Publicis Digs Up Planning Expert

With a degree in anthropology from Southern Methodist University, Stephanie Ouyoumjian knows how to unearth things. After graduating, she participated in digs for artifacts that shed light on ancient cultures.

At Publicis Mid America in Dallas, Ouyoumjian will apply those skills toward “unearthing the triggers that get people to notice brands, engage with brands and ultimately buy brands,” according to CEO Mark Bateman, who hired the former Mullen svp as svp/strategic planning director for his shop.

Ouyoumjian, who also earned a degree in women’s studies, is known as a specialist on how women relate to products and brands. Her experience at Mullen in Winston-Salem, N.C., included a senior director post at a unit called Frank About Women, one of the country’s largest marketing-to-women communications companies.

With an Armenian surname pronounced “oo-yoom-gin,” she is sometimes known simply as “Stephanie O.” “It’s not quite as glamorous as Jackie O,” she admits.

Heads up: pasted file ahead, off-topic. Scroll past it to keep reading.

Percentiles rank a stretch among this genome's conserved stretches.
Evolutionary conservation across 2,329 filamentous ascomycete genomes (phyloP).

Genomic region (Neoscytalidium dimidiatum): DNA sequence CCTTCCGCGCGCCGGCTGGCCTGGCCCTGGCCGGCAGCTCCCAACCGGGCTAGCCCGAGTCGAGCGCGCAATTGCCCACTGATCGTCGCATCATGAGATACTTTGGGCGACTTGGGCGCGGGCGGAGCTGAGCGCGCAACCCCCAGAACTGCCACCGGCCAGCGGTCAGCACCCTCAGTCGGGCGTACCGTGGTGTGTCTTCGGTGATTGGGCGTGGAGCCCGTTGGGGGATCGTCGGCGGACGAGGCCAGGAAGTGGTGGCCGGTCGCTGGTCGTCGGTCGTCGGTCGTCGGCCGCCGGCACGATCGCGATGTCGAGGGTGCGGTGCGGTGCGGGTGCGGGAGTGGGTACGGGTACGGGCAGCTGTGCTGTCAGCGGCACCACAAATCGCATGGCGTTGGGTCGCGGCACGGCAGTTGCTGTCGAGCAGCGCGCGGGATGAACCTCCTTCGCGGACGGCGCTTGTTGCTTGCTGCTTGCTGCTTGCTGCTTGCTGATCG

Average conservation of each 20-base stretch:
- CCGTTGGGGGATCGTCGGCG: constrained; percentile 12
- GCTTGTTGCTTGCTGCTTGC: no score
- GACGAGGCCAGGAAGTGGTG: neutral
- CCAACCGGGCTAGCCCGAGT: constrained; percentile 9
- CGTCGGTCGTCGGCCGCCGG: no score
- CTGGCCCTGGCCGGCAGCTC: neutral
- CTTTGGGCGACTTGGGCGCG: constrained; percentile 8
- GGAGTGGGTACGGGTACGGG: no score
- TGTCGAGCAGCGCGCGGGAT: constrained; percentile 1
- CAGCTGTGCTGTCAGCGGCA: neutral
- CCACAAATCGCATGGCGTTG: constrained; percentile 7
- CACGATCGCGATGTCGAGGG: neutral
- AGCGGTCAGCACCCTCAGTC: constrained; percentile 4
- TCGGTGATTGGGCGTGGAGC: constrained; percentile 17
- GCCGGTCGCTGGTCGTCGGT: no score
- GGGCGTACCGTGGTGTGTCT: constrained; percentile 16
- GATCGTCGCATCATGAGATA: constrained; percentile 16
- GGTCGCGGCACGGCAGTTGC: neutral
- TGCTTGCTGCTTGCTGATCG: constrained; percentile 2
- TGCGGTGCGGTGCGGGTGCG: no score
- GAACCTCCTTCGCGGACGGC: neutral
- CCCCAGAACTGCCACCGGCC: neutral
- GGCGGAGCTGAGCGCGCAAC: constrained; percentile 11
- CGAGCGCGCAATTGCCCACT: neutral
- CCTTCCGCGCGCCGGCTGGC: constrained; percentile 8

Ouyoumjian got her first lesson in different cultures at 13, when her family moved from the San Fernando Valley to Bryan, Ark. “It put you in touch with a whole new way of life,” she says, adding that it gave her a useful understanding of middle America.

Eventually realizing the lack of job potential in anthropology, she followed a friend’s suggestion that she send her résumé to The Richards Group in Dallas, where then-principal Rod Underhill snapped her up. At Richards, Ouyoumjian found her calling as account planning coordinator.

From there she went to The Integer Group in Dallas, where she worked with clients such as MasterCard, Cingular Wireless and Sara Lee.

At Publicis, Ouyoumjian will apply her anthropological skills to brands such as BMW, Curves, Denny’s, GlaxoSmithKline and Nestlé PowerBar.

Perhaps most important, her return to Dallas means she gets to rejoin her husband, homebuilder Matt Taylor, on a full-time basis. When Ouyoumjian began her career, account planning was “about turning research into insights,” she said. “Today, it’s about turning insights into action.”